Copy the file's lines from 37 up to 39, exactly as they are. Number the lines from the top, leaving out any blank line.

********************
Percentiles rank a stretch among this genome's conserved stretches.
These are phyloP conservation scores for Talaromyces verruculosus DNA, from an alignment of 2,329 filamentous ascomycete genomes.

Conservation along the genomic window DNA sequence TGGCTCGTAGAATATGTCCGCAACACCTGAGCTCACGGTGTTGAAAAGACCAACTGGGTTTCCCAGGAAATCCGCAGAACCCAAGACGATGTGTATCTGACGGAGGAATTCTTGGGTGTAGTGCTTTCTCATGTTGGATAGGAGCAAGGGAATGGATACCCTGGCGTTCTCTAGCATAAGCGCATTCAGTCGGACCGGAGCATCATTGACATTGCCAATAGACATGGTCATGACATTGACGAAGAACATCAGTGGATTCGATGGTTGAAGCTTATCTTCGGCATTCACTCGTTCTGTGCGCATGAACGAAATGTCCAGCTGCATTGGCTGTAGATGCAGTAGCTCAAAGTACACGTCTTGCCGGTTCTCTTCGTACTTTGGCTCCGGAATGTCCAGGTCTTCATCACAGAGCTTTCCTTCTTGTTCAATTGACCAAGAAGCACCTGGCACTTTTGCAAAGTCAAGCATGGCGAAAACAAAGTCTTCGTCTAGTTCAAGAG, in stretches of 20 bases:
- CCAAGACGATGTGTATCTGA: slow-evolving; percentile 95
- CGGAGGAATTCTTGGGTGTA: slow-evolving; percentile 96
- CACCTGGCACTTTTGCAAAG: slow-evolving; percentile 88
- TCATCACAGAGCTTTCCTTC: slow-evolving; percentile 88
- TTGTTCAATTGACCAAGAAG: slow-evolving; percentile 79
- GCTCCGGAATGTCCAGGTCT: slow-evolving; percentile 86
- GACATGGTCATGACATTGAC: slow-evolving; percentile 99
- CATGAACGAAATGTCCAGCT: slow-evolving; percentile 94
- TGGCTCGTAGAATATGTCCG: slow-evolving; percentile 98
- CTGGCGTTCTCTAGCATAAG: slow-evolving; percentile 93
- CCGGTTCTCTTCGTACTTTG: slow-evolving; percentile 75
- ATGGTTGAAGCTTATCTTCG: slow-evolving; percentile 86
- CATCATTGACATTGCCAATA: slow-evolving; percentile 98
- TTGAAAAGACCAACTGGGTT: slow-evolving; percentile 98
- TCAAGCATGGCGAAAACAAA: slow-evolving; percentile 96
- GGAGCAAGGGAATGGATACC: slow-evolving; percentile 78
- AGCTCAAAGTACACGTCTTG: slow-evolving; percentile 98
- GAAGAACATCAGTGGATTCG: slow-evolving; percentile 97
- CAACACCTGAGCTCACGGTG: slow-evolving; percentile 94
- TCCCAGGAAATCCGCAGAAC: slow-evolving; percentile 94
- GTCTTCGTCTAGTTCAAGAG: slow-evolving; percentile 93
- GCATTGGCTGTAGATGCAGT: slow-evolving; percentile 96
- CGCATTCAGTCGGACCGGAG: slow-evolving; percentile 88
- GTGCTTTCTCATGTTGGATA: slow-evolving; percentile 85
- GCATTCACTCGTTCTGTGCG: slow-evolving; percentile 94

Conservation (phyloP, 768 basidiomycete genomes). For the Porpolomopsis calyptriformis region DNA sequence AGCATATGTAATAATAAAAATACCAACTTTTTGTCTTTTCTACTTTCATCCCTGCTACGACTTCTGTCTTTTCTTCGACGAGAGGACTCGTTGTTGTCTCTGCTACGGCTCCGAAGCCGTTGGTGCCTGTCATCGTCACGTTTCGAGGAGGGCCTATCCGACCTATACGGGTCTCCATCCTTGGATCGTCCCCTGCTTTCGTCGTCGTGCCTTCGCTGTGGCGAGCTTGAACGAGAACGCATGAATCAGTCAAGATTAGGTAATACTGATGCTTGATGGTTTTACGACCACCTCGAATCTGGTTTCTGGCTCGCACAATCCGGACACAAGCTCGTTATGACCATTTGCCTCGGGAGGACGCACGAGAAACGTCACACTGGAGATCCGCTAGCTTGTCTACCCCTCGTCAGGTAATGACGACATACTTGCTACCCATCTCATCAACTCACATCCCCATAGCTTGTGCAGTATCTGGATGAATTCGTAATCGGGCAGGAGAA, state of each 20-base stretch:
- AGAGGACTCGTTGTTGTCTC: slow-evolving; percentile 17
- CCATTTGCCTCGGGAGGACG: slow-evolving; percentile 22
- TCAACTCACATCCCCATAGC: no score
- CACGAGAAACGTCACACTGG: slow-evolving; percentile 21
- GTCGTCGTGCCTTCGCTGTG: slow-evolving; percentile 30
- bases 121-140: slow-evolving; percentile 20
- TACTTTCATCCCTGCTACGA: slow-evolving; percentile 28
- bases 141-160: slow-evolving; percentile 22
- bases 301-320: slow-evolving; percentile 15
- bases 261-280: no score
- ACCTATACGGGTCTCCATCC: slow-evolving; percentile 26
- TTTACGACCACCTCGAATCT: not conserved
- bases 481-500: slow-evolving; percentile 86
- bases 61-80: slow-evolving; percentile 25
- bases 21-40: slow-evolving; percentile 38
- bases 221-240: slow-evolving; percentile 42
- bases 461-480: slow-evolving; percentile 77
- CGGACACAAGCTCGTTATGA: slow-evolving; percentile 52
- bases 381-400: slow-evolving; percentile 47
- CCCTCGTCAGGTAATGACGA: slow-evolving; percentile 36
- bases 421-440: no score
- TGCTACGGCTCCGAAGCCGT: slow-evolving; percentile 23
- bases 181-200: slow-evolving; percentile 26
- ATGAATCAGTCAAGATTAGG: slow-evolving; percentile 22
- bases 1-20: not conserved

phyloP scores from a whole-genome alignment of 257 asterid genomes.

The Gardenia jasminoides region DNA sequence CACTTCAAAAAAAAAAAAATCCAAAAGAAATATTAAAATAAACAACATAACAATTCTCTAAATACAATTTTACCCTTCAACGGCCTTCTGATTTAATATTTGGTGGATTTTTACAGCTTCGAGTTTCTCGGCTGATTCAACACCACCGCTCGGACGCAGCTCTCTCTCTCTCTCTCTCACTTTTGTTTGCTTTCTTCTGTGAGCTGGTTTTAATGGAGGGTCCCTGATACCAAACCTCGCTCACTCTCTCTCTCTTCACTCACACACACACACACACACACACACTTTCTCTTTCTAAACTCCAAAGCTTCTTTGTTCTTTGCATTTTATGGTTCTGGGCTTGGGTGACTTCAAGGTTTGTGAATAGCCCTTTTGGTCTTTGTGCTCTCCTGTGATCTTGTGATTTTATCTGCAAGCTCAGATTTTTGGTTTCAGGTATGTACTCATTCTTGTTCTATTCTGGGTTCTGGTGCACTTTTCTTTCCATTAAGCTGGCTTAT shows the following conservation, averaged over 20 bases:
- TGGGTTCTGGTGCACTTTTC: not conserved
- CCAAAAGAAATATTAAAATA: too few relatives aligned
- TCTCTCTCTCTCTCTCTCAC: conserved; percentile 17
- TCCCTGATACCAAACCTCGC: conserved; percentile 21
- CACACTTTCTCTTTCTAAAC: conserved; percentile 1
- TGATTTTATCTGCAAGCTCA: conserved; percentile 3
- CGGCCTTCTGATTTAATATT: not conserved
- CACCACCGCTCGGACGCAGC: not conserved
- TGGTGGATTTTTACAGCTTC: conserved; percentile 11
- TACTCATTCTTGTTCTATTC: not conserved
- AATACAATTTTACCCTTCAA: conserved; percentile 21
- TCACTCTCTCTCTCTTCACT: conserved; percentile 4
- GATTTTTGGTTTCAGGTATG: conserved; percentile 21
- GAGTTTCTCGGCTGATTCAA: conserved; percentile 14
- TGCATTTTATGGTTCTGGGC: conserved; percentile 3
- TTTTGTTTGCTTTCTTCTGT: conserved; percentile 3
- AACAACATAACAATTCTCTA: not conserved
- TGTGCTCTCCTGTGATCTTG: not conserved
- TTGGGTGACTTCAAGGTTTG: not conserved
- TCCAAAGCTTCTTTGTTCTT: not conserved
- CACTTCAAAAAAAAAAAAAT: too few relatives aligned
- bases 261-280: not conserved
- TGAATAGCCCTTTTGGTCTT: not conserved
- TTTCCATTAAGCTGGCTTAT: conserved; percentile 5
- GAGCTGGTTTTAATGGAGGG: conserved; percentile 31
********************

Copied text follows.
- bases 141-160: slow-evolving; percentile 22
- bases 301-320: slow-evolving; percentile 15
- bases 261-280: no score